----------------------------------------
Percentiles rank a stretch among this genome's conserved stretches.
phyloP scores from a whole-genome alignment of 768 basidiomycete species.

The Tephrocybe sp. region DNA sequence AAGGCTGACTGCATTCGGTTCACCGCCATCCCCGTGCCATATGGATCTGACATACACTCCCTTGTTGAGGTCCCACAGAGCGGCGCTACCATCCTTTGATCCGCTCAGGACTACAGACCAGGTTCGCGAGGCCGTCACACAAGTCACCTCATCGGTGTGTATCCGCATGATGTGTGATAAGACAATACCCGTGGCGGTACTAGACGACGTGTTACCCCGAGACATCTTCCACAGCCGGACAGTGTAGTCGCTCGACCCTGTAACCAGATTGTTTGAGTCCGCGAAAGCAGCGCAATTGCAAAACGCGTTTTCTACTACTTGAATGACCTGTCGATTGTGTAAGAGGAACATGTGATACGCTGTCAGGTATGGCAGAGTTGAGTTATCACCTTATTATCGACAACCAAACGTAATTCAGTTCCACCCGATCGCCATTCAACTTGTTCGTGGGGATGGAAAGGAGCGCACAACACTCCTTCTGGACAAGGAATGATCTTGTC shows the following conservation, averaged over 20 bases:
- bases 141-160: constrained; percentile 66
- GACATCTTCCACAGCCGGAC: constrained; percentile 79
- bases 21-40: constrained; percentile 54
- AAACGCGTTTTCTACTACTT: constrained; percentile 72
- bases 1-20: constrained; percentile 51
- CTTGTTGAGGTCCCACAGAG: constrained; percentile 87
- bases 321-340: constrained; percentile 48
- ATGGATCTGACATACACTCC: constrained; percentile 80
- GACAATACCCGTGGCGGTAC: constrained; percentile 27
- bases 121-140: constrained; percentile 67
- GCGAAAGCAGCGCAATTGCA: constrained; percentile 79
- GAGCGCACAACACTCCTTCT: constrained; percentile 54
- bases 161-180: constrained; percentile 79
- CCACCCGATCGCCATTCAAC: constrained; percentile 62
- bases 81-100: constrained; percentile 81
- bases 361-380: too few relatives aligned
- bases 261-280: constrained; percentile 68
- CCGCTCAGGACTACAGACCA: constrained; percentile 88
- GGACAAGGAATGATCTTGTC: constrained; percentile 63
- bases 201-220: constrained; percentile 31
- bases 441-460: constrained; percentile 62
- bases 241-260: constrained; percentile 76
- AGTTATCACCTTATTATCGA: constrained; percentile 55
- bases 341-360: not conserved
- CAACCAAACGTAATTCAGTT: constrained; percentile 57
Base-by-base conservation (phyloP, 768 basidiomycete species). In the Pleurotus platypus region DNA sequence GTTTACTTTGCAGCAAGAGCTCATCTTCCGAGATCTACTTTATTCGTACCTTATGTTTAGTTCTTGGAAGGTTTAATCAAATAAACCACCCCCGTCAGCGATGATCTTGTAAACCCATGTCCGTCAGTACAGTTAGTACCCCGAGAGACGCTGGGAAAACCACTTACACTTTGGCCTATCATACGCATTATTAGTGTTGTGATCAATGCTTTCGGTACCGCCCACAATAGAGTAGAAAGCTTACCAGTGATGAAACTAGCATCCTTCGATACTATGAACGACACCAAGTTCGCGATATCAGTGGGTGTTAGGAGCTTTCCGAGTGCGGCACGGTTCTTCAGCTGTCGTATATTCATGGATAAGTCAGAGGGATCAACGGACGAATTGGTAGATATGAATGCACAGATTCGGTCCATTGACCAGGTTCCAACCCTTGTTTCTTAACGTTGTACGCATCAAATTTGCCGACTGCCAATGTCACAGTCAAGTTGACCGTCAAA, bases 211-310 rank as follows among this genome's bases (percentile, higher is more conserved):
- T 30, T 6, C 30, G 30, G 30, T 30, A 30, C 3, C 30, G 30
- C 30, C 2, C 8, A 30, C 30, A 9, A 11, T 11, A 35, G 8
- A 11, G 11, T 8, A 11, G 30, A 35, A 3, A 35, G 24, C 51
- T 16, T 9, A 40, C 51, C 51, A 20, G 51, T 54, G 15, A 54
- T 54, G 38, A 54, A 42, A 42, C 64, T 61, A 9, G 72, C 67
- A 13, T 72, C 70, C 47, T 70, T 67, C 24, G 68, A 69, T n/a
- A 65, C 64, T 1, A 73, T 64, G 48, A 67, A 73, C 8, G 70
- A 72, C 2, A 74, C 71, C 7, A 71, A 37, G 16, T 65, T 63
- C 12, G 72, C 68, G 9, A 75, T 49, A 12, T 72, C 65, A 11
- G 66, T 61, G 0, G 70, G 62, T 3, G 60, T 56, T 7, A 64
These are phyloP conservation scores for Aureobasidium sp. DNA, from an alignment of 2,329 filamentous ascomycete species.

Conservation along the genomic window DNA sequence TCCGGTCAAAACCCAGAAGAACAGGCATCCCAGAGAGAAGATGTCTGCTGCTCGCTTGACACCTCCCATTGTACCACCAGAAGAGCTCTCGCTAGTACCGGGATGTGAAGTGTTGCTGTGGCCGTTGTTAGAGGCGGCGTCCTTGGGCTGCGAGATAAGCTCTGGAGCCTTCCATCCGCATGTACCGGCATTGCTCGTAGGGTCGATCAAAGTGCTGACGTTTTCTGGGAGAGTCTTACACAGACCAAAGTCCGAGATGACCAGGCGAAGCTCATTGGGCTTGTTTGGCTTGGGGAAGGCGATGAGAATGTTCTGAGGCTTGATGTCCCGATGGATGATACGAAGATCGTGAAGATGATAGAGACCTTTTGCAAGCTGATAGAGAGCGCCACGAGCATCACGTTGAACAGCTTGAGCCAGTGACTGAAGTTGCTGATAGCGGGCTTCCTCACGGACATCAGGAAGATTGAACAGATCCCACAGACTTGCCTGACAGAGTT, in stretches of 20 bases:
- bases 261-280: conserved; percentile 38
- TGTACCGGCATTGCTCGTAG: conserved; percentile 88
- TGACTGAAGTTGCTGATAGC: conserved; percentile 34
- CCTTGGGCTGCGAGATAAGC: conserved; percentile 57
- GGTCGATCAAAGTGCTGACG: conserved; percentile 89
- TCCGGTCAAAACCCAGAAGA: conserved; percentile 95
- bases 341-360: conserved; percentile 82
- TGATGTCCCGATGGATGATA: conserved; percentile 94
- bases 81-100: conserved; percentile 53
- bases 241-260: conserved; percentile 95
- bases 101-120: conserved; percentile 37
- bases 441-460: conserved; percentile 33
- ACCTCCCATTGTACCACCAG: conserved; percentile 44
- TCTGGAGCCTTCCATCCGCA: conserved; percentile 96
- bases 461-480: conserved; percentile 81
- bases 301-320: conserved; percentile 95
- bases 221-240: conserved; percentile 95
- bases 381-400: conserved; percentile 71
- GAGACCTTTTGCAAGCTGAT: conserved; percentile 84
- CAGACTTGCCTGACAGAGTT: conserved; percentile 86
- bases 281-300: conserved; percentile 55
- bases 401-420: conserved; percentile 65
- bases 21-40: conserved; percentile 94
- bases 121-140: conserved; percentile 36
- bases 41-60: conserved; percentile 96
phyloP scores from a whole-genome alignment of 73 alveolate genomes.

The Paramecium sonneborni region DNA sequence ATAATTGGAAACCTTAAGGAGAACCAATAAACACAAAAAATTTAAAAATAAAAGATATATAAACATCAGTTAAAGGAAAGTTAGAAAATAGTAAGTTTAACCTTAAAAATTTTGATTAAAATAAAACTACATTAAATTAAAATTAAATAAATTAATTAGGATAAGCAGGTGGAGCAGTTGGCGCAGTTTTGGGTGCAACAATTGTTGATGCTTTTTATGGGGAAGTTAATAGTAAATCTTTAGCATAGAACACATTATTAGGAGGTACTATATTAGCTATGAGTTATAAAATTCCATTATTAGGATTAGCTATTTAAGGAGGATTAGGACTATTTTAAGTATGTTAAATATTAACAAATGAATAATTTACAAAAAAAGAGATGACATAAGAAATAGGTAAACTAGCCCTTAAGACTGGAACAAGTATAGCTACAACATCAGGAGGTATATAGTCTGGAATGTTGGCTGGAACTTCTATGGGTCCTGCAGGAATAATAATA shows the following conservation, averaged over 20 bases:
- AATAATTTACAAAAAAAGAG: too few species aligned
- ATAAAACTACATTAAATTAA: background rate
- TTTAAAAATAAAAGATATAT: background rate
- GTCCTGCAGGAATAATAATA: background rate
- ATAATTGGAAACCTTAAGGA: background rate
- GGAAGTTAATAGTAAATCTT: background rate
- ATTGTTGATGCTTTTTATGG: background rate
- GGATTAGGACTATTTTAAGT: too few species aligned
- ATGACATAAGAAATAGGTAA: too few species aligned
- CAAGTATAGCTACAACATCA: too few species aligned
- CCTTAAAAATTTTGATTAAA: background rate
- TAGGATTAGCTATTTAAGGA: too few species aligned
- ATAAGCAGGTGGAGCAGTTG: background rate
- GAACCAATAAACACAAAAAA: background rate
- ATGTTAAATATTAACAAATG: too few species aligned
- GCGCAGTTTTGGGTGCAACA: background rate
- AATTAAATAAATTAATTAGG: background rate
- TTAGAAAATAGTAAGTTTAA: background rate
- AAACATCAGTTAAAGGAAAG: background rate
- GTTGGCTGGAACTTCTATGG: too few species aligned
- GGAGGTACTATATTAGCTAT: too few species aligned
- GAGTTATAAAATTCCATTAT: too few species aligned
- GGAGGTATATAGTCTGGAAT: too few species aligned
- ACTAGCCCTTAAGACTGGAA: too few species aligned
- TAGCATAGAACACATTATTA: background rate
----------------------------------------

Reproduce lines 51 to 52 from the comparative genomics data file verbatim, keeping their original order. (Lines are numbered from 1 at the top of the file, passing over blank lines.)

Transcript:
- bases 241-260: conserved; percentile 95
- bases 101-120: conserved; percentile 37